Nav: Home

Echolocation: Making the best of sparse information

May 20, 2019

New findings reported by Ludwig-Maximilians-Universitaet (LMU) in Munich researchers challenge a generally accepted model of echolocation in bats. They demonstrate that bats require far less spatial information than previously thought to navigate effectively.

Bats find their way in the dark by emitting ultrasonic signals and analyzing the echoes generated when these signals impinge on, and are reflected by, objects in their environment. Experiments carried out by LMU researchers now refute a central postulate of the conventional model of echolocation. "Up to now, it has been assumed that the echoes provide a kind of acoustic image of the environment, which allows bats not only to detect objects but also to perceive the gaps between them. This notion turns out to be wrong. Our experiments show that bats have very little ability to spatially resolve objects. Their navigational system makes do with a surprisingly small amount of spatial information, and its mode of operation differs fundamentally from our conventional picture of echolocation," says Lutz Wiegrebe, a professor in the Neurobiology Division. The new findings appear in the latest issue of the journal Current Biology.

In their study, Wiegrebe and colleagues used bats that had been trained to emit ultrasonic signals when they detected the acoustic reflections of objects in their environment. In the experimental set-up, the bats emitted signals which were reflected from a target placed directly in front of them, but were also exposed to reflections originating from sources to the left and right of the target of interest. The latter therefore served as cluttering targets which were displaced from the target of interest by angular distances that were varied from experiment to experiment. "The bats were extremely irritated by the virtual reflections, and were able to detect the target of interest only when the virtual targets were placed relatively far away from it."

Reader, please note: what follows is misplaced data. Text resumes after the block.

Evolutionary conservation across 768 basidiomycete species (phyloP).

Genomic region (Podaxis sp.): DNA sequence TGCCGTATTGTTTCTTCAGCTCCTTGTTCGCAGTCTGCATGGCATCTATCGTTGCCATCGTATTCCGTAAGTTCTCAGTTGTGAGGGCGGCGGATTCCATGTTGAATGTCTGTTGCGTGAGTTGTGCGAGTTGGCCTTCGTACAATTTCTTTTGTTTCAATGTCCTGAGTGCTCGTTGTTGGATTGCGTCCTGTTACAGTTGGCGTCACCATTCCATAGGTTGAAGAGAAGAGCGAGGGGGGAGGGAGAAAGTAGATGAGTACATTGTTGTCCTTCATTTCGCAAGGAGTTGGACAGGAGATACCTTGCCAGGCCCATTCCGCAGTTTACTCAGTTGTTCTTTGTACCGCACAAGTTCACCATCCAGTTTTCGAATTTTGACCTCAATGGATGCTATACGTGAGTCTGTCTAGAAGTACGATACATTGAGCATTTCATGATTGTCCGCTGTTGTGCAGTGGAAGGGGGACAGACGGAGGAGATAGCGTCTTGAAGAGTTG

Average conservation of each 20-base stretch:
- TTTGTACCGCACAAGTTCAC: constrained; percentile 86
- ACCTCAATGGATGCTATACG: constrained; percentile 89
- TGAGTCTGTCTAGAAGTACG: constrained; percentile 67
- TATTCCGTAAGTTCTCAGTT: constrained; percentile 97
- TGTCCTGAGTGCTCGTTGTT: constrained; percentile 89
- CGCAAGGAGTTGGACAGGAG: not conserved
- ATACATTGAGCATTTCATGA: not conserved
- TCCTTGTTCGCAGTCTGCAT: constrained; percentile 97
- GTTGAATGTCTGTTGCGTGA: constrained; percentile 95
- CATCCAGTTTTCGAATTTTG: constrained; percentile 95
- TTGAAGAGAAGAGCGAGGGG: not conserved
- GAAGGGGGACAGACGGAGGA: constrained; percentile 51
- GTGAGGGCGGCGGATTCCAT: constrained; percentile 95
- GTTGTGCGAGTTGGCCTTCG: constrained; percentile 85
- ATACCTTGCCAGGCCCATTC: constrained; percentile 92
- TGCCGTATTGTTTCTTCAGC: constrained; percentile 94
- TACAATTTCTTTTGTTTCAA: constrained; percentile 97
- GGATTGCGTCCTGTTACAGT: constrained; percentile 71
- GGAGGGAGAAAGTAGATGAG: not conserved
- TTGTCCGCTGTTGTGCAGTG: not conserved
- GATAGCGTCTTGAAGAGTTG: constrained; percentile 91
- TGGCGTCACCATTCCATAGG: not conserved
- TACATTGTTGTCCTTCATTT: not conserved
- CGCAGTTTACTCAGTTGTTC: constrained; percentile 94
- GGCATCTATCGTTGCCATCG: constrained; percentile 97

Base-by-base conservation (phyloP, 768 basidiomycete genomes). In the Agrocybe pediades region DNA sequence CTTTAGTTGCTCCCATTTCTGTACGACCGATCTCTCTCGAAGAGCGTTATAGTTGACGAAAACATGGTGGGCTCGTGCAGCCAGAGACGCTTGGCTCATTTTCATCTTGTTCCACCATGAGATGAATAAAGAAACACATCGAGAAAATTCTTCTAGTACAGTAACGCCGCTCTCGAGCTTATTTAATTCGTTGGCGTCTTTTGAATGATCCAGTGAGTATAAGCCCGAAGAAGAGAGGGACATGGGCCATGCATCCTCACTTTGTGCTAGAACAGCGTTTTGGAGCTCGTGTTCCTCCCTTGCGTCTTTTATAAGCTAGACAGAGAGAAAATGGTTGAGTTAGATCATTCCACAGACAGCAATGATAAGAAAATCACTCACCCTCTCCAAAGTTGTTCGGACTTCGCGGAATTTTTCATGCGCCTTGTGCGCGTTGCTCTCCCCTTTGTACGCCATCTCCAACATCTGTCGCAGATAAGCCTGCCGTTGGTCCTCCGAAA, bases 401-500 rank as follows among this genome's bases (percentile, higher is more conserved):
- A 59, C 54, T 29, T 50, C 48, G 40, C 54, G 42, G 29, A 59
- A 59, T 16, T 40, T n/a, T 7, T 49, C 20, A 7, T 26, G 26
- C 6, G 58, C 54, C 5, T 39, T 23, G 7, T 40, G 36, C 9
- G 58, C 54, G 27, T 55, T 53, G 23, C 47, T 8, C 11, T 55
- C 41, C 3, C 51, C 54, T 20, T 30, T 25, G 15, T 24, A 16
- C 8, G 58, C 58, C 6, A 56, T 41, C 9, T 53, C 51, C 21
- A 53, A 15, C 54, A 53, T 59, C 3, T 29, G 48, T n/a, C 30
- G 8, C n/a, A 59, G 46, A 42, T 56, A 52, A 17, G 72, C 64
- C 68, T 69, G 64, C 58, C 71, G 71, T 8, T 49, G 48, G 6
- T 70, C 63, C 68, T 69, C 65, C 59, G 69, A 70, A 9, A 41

This paradigm used to measure the spatial resolution of the bat echolocation system is analogous to that used to measure the spatial resolution of the visual system. In the mammalian retina, the anatomical organization of the photoreceptor cells itself provides the basis for high spatial resolution. "But echolocation works in an entirely different way," Wiegrebe explains. "The sensory cells in the inner ear do not encode axes in space, they encode time and frequency. Spatial information must be secondarily derived from these inputs by neuronal processing. Our experiments demonstrate that the spatial resolution of the bat echolocation system is approximately three orders of magnitude worse than that of the human visual system. In other words, bats navigating by echolocation receive an extremely fuzzy picture of their environment. A visually simple task like 'how many fingers am I holding up' is extremely difficult to solve with biosonar. Nevertheless, bats can navigate very effectively." The authors of the new study believe that the animals compensate for the deficit in spatial resolution by constantly updating the incoming information relating to the distance and direction of objects, and concentrating on determining the relative positions of the objects that are closest to them.

The results may well have implications for manmade navigation systems. "The navigational systems used in e.g. autonomous vehicles use a camera to capture a continuous stream of information. It is conceivable that much of this information is redundant. Bats use a much simpler scheme that does not depend on the acquisition of a 3-D image of their environment, such as that provided by the visual system. Yet they can navigate quite effectively."